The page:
What do streaming audio, motor control, and power conversion have in common? Digital signal controllers (DSCs) to solve the problem. These DSP wolves in microcontroller clothing combine the integer number-crunching of a DSP with the peripherals and onboard memory of a microcontroller, providing single-chip solutions for a range of applications.
Generally, DSCs continuously process the same kind of information. And usually it's with tight timing tolerances, such as each time a motor's rotor turns a few degrees, or when handling a digitally controlled power supply (see "Overcoming The Challenges Of Moving To Full Digital Power-Supply Control" at www.electronicdesign.com, Drill Deeper 13203).
Typical DSCs are 16- and 32-bit microcontrollers with DSP functionality. These days, most vendors push an 8- to 32-bit microcontroller continuum by supporting a common set of peripherals, pinouts, and development tools.
This seemingly squeezes the 16-bit processors out, yet they've found a niche in the 16-bit DSC market with a growth path to 32-bit DSCs. In fact, DSCs target numerous applications thanks to the range of available solutions.
Onboard clocks for Microchip's dsPIC family churn out 16 to 40 MIPS, while Analog Devices' Blackfin tops out at 756 MIPS. Of course, how all of this power is used will depend on the application and the peripherals that developers can bring to bear on these microcontrollers. Many peripherals are customized or accelerated for particular applications, such as motor control.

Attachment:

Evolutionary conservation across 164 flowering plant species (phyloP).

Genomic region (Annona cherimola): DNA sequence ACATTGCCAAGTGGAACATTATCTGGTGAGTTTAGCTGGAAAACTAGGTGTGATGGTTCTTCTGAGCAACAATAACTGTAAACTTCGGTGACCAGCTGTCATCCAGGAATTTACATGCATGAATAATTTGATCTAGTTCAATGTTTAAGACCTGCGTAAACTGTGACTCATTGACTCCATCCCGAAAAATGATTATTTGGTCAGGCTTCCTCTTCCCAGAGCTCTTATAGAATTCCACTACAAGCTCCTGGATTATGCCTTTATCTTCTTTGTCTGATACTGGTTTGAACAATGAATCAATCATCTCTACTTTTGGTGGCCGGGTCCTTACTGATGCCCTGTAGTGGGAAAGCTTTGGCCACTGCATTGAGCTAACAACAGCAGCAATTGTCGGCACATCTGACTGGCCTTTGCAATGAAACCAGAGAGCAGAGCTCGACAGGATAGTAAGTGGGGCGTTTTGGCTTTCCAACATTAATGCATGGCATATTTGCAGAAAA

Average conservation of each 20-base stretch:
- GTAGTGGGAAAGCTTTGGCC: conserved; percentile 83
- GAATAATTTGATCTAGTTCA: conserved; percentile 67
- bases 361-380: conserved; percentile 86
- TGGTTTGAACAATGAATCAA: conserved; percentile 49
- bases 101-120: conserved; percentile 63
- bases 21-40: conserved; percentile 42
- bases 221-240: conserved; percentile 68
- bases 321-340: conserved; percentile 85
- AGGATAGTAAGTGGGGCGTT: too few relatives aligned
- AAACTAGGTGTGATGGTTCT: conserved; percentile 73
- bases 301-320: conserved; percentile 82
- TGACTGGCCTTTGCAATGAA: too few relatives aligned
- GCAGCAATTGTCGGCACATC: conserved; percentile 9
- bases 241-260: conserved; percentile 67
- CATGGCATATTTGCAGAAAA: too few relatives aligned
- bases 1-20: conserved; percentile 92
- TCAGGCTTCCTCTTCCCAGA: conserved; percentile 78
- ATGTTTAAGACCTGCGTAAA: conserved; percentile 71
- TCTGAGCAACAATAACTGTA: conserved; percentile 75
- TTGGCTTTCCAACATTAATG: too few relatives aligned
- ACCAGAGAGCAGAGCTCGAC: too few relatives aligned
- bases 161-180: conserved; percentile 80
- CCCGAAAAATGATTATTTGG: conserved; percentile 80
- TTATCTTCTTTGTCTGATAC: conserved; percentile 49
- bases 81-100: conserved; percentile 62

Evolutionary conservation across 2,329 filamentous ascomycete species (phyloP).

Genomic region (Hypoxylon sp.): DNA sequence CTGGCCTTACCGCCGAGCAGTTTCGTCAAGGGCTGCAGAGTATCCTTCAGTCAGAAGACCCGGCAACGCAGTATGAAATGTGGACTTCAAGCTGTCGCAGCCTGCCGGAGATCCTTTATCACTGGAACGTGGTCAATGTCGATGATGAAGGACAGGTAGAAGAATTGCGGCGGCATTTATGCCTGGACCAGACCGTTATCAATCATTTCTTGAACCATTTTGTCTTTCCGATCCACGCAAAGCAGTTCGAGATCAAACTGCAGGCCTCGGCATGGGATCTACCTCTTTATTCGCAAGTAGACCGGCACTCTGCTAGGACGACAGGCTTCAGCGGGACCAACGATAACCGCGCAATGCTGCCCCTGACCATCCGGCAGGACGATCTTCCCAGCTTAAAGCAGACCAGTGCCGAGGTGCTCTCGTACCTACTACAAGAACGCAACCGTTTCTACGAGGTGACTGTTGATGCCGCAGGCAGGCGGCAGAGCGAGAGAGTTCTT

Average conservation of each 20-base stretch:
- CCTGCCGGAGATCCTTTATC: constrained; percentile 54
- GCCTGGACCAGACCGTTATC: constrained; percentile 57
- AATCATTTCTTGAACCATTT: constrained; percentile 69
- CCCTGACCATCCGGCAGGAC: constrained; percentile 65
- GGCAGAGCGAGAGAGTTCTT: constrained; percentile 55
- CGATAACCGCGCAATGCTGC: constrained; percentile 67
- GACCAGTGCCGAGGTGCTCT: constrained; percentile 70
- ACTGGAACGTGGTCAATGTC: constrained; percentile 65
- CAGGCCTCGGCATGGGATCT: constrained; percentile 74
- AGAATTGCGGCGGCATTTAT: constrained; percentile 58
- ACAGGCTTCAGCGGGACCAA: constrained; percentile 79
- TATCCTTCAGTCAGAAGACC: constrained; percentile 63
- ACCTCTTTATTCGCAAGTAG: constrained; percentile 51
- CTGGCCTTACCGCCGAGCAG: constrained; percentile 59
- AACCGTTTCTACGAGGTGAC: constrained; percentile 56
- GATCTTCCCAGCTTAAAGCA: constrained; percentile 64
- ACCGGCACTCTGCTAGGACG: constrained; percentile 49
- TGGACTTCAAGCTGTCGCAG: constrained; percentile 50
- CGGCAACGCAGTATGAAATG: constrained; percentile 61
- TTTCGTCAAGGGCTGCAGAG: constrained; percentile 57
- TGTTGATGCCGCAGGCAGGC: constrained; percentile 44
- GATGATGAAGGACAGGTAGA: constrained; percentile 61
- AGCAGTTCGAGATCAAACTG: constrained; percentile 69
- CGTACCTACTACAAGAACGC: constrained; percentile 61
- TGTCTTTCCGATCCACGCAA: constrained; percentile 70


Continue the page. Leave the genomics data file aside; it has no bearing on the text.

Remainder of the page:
As for the DSC's architecture, it's relatively consistent among vendors, though the details vary significantly (Fig. 1). For example, data and address manipulation tend to be split, and multiple operations often can be performed in each area.
Dual multiply-accumulates (MACs) are common. So is dual address pointer manipulation, which lets DSCs step through arrays of information and perform manipulation on each cycle—just like a DSP.
Often, the DSC's DMA is more sophisticated than a typical microcontroller's DMA because of the incoming data's repetitive nature. The DMA consistently must perform scatter/merge operations to place incoming data in a layout conducive to SIMD-style algorithms. Likewise, DSCs usually repeat the same procedure forever, such as bringing in video data for each frame. An intelligent DMA often can be set once and allowed to run forever.
HARDWARE SIMPLIFIES DSC CHORES
DSCs provide compute power. Yet even massive horsepower may not be enough for many applications without adding matching peripheral hardware support.